• unrecognised / fallback error: the “catch all” variant.  Excel doesn't recognise, or cannot reconcile, the cause of this error.  Here, you should make sure your formula contains all of the required arguments for your scenario.

Returning to Dynamic Arrays

Now that we have considered what happens if you block a Dynamic Array, let me now turn my attention to what happens if you don’t.  You get the following:

Do you see I am not having to anchor cells (i.e. use dollar [$] signs)?  The formula just spills.  Let me be clear.  If I select cell F34, I get the following:

Here’s a first.  Check out the formula in the formula bar.  It’sgreyed out.  Ever seen that before?  Effectively, cell F34 contains the value ‘Triangle’ but it does not actually contain an “Excel” formula in the usual sense.  To demonstrate this, let me show you the VBA Immediate Window:

If you select cells F33:H48 and use ‘Go To Special’ (F5 -> Special), and then select ‘Formulas’, cells F33:H48 are shown as formula cells.  You can even copy and paste them as values.  Ladies and gentlemen, welcome to this brave new world.

Once you have a Dynamic Array, referring to it is simple using what is known as the Spilled Range Operator.  For example, if I want to refer to the Dynamic Array in the previous examples, it initially had a range of L57:N72.  However, once I had added a row and column to the Table, this resized to L57:O73.  I can easily refer to this array, whatever its size as follows.  In its initial state:

The formula =L57#allows for variations – you simply type in the top left-hand cell reference (i.e. the cell with the non-greyed out formula) and add ‘#”, known as the Spilled Range Operator.  Simple!



And so, to the function RANDARRAY.  The RANDARRAYfunction returns an array of random numbers between 0 and 1.  It’s not clear from Microsoft, but it’s my belief this is analogous to the pre-existing RAND function, which generates a number greater than or equal to zero and strictly less than one.  It is noted though that RANDARRAY is different from the RAND function insofar that RAND does not return an array.

The function has the following syntax:

=RANDARRAY([rows], [columns]).

The function has two arguments, both optional:

  • rows: this specifies how many rows the results should spill over.  If omitted, the default value is 1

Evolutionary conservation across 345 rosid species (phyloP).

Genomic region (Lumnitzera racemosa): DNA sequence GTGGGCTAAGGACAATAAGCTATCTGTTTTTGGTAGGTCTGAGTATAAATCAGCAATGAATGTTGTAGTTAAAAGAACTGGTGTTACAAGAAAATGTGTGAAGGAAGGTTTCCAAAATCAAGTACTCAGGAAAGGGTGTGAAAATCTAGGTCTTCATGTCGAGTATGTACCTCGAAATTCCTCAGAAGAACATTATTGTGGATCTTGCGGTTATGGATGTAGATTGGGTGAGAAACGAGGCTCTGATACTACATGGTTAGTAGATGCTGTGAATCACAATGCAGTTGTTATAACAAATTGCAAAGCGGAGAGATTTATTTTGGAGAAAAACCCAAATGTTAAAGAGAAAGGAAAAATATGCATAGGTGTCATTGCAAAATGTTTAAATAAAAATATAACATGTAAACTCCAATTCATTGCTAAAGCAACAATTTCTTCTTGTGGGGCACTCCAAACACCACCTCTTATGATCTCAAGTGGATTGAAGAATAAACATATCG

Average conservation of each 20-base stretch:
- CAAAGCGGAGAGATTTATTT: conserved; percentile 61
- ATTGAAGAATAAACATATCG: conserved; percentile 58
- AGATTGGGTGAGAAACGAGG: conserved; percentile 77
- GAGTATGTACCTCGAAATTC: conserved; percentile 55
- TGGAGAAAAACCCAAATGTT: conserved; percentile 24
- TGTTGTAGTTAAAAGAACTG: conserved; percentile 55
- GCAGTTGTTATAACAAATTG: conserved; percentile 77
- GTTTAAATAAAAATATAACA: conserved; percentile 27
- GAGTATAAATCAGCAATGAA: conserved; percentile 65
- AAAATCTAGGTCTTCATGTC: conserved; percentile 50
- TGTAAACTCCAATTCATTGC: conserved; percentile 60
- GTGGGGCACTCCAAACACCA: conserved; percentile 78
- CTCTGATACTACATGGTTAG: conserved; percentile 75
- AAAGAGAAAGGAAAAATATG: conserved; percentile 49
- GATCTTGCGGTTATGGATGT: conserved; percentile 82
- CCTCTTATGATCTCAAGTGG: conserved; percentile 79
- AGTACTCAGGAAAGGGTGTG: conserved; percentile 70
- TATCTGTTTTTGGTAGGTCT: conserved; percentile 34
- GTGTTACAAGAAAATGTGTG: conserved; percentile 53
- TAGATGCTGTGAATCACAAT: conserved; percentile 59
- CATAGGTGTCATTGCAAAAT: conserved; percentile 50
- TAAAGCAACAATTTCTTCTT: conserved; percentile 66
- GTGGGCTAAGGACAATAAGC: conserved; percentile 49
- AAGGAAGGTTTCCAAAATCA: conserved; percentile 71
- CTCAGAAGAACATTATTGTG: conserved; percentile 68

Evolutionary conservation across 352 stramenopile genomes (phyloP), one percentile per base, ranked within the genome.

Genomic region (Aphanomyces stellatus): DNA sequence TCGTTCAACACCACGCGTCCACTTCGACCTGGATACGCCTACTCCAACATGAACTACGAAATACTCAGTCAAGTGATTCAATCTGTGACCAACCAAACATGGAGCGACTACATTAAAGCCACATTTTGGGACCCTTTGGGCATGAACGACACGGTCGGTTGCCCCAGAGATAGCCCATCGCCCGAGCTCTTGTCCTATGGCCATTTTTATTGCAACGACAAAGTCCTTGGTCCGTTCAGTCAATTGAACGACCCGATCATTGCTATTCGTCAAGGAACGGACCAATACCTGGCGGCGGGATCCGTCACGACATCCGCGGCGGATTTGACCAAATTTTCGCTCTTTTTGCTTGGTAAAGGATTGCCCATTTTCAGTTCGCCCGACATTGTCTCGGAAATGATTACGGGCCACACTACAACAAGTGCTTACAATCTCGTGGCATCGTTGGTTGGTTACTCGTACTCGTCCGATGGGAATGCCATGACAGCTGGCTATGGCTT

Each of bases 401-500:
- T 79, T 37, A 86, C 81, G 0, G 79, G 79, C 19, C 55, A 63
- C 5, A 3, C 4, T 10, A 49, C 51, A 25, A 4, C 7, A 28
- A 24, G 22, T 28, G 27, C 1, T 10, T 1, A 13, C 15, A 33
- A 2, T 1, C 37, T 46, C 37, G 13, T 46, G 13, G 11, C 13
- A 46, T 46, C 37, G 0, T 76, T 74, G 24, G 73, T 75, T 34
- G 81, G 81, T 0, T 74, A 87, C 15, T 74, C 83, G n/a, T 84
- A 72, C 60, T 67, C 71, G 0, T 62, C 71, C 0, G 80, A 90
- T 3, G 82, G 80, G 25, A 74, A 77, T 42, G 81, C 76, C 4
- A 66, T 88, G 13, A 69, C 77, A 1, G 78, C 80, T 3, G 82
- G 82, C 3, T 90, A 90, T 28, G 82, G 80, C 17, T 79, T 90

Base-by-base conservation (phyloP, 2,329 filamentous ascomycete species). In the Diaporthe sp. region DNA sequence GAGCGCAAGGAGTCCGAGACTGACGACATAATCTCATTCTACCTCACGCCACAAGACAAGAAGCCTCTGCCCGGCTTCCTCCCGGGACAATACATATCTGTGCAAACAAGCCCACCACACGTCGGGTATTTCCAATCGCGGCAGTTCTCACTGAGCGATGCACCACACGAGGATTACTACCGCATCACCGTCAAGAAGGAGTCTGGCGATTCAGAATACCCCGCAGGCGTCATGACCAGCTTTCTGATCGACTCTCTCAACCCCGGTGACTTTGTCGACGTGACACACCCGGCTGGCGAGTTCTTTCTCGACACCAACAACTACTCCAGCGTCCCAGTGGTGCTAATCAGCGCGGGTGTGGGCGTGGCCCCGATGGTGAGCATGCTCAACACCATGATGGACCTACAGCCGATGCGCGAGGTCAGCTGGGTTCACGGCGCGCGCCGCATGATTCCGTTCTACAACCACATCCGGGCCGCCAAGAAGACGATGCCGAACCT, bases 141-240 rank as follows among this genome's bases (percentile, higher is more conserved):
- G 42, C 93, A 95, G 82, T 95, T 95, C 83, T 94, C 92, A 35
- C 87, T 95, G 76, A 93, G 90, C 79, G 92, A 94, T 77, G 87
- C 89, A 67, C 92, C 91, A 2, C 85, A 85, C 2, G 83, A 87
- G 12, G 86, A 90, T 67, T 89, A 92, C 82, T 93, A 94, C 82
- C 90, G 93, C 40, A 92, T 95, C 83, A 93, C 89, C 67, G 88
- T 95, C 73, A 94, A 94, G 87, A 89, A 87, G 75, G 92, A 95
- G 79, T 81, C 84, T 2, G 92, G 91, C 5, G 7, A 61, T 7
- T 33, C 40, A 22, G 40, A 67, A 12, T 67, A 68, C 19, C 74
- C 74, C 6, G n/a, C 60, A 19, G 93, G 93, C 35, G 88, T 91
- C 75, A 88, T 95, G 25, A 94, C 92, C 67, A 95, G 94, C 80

• columns: this specifies how many columns the results should spill over.  If omitted, the default value is also 1.

Therefore, RANDARRAY() behaves like RAND().

Again, I’ll start with a basic demonstration:

This can be useful for generating “seed” values for simulations analysis, for example.  Anecdotal evidence suggests using RANDARRAY in a simulations formula rather than using a macro or Data Table may generate calculation speed efficiencies of greater than 50%.  The jury is still out on this one – but it’s definitely worth exploring.

There is no RANDBETWEENARRAY function, but you can construct it yourself:

Here, in cell F44, I have used the formula


to generate my equivalent RANDBETWEEN function.  Since RANDARRAY generates a random number greater than or equal to zero and strictly less than one, ROUNDDOWN(RANDARRAY(H36,H37)*(H39-H38+1),0) generates a random integer (all equally likely) between zero and nine (this is 9, because the number generated is a whole number greater than or equal to zero but strictly less than 10 [10 – 1 + 1]).  Since this is added to 1 (INT(H38)), the random whole number will be an integer between 1 and 10.  Simple, if you have a Maths PhD.

For a final example, imagine you are a schoolteacher and you have 10 five-year-old children:

For each of the next 10 weeks, you have topics you want one of them to present on:

I can use RANDARRAY in tandem with SORTBY to determine a presentation order for the term:

Oh dear.  I do hope Diana has prepared well or it could all end in tears.  She could try swapping with Horace, I suppose.  On a serious note, the formula


sorts the ‘Child’ order randomly (and a similar formula is used for ‘Topic’ too).  In a past life, as an independent expert, I once had to attest that drug testing was being performed entirely randomly, i.e. free from any material bias.  SORTBY(RANDARRAY) dries up that well for me once and for all.


Dynamic Arrays vs. Legacy Array Formulae

Finally, prior to this new functionality, if you wanted to work with ranges in Excel, you used to have to build array formulae, where references would refer to ranges and be entered as CTRL + SHIFT + ENTER formulae.  The main differences are as follows:

  • Dynamic Array formulae may spill outside the cell bounds where the formula is entered.  The Dynamic Array formula technically only exists in the cell in the top left-hand corner of the spilled range (as shown earlier), whereas with a legacy CTRL + SHIFT + ENTER formula, the formula would need to be entered in the entire range
  • Dynamic arrays will automatically resize as data is added or removed from the source range. CTRL + SHIFT + ENTER array formulae will truncate the return area if it's too small, or return #N/A errors if too large
  • Dynamic array formulae will calculate in a 1 x 1 context
  • Any new formulae that return more than one result will automatically spill.  There's simply no need to press CTRL + SHIFT + ENTER
  • According to Microsoft, CTRL + SHIFT + ENTER array formulae are only retained for backwards compatibility reasons.  Going forward, you should use Dynamic Array formulae instead
  • Dynamic array formulae may be easily modified by changing the source cell, whereas CTRL + SHIFT + ENTER array formulae require that the entire range be edited simultaneously
  • Column and row insertion / deletion is prohibited in an active CRL + SHIFT + ENTER array formula range.  You first need to delete any existing array formulas that are in the way.


We’ll continue our A to Z of Excel Functions soon.  Keep checking back – there’s a new blog post every business day. A full page of the function articles can be found here